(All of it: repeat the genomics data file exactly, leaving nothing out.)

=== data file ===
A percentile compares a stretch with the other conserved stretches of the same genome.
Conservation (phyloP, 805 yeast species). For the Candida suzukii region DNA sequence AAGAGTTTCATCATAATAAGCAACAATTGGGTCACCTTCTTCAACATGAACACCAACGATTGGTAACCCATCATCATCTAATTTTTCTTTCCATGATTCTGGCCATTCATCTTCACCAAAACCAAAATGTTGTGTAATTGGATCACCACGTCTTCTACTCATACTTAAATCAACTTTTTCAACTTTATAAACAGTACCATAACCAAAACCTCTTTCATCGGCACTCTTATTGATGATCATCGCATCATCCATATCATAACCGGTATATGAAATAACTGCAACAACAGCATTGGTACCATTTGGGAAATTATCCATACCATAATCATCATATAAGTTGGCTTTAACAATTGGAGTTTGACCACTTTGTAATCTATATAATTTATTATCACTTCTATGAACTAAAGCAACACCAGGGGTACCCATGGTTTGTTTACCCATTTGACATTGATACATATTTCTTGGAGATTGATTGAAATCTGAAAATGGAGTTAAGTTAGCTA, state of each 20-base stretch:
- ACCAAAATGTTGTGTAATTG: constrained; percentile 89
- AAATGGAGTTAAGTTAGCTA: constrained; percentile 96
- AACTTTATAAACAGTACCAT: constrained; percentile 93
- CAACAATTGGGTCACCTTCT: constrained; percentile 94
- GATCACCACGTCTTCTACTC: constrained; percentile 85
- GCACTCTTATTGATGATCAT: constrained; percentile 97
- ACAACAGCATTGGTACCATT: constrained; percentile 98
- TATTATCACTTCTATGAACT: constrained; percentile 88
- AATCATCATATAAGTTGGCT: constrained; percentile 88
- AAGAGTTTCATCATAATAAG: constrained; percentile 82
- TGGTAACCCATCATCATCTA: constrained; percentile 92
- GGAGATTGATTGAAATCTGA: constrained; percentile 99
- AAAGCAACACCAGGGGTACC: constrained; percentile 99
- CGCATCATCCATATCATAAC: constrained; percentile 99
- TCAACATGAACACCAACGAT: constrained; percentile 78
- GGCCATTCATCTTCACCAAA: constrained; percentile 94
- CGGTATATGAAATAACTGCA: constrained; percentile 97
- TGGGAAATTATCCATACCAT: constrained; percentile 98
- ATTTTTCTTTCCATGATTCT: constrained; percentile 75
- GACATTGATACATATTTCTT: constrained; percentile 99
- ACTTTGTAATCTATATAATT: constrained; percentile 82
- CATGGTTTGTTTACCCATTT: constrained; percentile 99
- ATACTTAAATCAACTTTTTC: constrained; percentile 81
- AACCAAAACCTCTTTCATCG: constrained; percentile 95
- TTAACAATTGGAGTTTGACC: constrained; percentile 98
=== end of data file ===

A percentile compares a stretch with the other conserved stretches of the same genome.
Conservation (phyloP, 805 yeast species). For the Candida suzukii region DNA sequence AAGAGTTTCATCATAATAAGCAACAATTGGGTCACCTTCTTCAACATGAACACCAACGATTGGTAACCCATCATCATCTAATTTTTCTTTCCATGATTCTGGCCATTCATCTTCACCAAAACCAAAATGTTGTGTAATTGGATCACCACGTCTTCTACTCATACTTAAATCAACTTTTTCAACTTTATAAACAGTACCATAACCAAAACCTCTTTCATCGGCACTCTTATTGATGATCATCGCATCATCCATATCATAACCGGTATATGAAATAACTGCAACAACAGCATTGGTACCATTTGGGAAATTATCCATACCATAATCATCATATAAGTTGGCTTTAACAATTGGAGTTTGACCACTTTGTAATCTATATAATTTATTATCACTTCTATGAACTAAAGCAACACCAGGGGTACCCATGGTTTGTTTACCCATTTGACATTGATACATATTTCTTGGAGATTGATTGAAATCTGAAAATGGAGTTAAGTTAGCTA, state of each 20-base stretch:
- ACCAAAATGTTGTGTAATTG: constrained; percentile 89
- AAATGGAGTTAAGTTAGCTA: constrained; percentile 96
- AACTTTATAAACAGTACCAT: constrained; percentile 93
- CAACAATTGGGTCACCTTCT: constrained; percentile 94
- GATCACCACGTCTTCTACTC: constrained; percentile 85
- GCACTCTTATTGATGATCAT: constrained; percentile 97
- ACAACAGCATTGGTACCATT: constrained; percentile 98
- TATTATCACTTCTATGAACT: constrained; percentile 88
- AATCATCATATAAGTTGGCT: constrained; percentile 88
- AAGAGTTTCATCATAATAAG: constrained; percentile 82
- TGGTAACCCATCATCATCTA: constrained; percentile 92
- GGAGATTGATTGAAATCTGA: constrained; percentile 99
- AAAGCAACACCAGGGGTACC: constrained; percentile 99
- CGCATCATCCATATCATAAC: constrained; percentile 99
- TCAACATGAACACCAACGAT: constrained; percentile 78
- GGCCATTCATCTTCACCAAA: constrained; percentile 94
- CGGTATATGAAATAACTGCA: constrained; percentile 97
- TGGGAAATTATCCATACCAT: constrained; percentile 98
- ATTTTTCTTTCCATGATTCT: constrained; percentile 75
- GACATTGATACATATTTCTT: constrained; percentile 99
- ACTTTGTAATCTATATAATT: constrained; percentile 82
- CATGGTTTGTTTACCCATTT: constrained; percentile 99
- ATACTTAAATCAACTTTTTC: constrained; percentile 81
- AACCAAAACCTCTTTCATCG: constrained; percentile 95
- TTAACAATTGGAGTTTGACC: constrained; percentile 98